The inverter is the “brain” of your solar system. It’s job is to flip the DC current made by the panels to the AC current you need in your house. It also reports to the monitoring how your system is doing.  Inverters come in two types. Each variety has pros and cons.

Central or String inverters: One inverter controls the whole system. If it’s a really large system or the group of panels face in different directions, each group may have its own inverter. This can cost a bit less up front (less equipment) and makes the install pretty straightforward. It’s also easy to service since it’s on the wall instead of your roof. However, if the inverter or any one panel has a problem, the whole system stops making power – just like an old string of holiday lights stops working if one bulb burns out. Least efficient power conversion of the two types. Limits system power output to whatever the least performing panel is putting out. This configuration also sends high voltage current from the panels on the roof to the inverter on the garage wall. Lifespan is about 12-20 years.

Micro Inverters: Each panels is equipped with its own small inverter. The current is flipped right at the panel so only low voltage AC current is traveling across your roof and walls. This type of inverter has the highest conversion efficiency because the electricity travels the least distance before being converted to AC. Because each panel has its own inverter, each panel can perform to maximum output no matter what the rest of the panels are doing. If there is a failure, it means that only one panel goes offline. It also means you can easily expand the system. This is type we favor and the reason is pretty simple. They install quickly and they last a long time without problems. In over 21,000 micro inverters we’ve installed in the last 5 years, we’ve only had 59 need replacing. That’s a 0.2% failure rate. As a company, we like things that work reliably for a long time without us sending a truck out to make repairs. When you’ve been around for 21 years, you know that servicing an existing job is not the best use of your employee’s time. Lifespan is 20-25 years.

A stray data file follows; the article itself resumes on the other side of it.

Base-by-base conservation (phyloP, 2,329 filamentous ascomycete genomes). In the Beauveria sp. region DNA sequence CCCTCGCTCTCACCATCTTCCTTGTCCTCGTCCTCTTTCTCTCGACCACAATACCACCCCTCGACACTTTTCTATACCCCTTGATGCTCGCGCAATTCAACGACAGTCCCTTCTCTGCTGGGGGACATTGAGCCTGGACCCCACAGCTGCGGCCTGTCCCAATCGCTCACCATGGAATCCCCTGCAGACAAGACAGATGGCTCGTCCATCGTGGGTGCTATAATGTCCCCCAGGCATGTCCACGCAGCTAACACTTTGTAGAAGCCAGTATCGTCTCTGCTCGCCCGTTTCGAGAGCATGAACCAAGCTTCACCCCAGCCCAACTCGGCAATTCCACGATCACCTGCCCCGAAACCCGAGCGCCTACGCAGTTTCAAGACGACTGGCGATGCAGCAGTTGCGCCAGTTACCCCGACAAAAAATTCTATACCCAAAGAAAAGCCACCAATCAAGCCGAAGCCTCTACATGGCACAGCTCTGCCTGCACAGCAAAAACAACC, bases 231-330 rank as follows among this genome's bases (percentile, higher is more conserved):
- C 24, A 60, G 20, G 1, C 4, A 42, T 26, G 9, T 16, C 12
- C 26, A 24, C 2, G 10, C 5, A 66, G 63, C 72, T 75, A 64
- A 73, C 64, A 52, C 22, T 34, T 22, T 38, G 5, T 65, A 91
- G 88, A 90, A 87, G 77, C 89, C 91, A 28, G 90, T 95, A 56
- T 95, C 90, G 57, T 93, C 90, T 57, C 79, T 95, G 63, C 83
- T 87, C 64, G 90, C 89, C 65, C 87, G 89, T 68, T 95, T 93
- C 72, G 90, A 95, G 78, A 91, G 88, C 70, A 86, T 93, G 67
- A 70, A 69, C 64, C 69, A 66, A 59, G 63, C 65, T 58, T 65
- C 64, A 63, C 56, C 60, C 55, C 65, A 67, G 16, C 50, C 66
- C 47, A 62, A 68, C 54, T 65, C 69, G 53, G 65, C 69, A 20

Central inverter with Optimizers: This set up tries to get the benefit of micro inverters – where individual panel performance is not capped by the lowest performing panel, but still has the handicap of a central inverter. If the main inverter goes, the whole system goes down. Lifespan is about 12-20 years depending on what brand of central inverter is installed.

We have selected LG Neon2 panels for two reasons:

  • #1 LG is a very established company with a huge variety of precision manufactured products – washers, TVs, refrigerators, etc. Solar is not their only product and a dip in the solar market or a change in incentives will not cause them to go out of business.
  • #2 Due to that manufacturing expertise, LG offers one of the highest efficiency panels with the lowest degradation rate in the industry.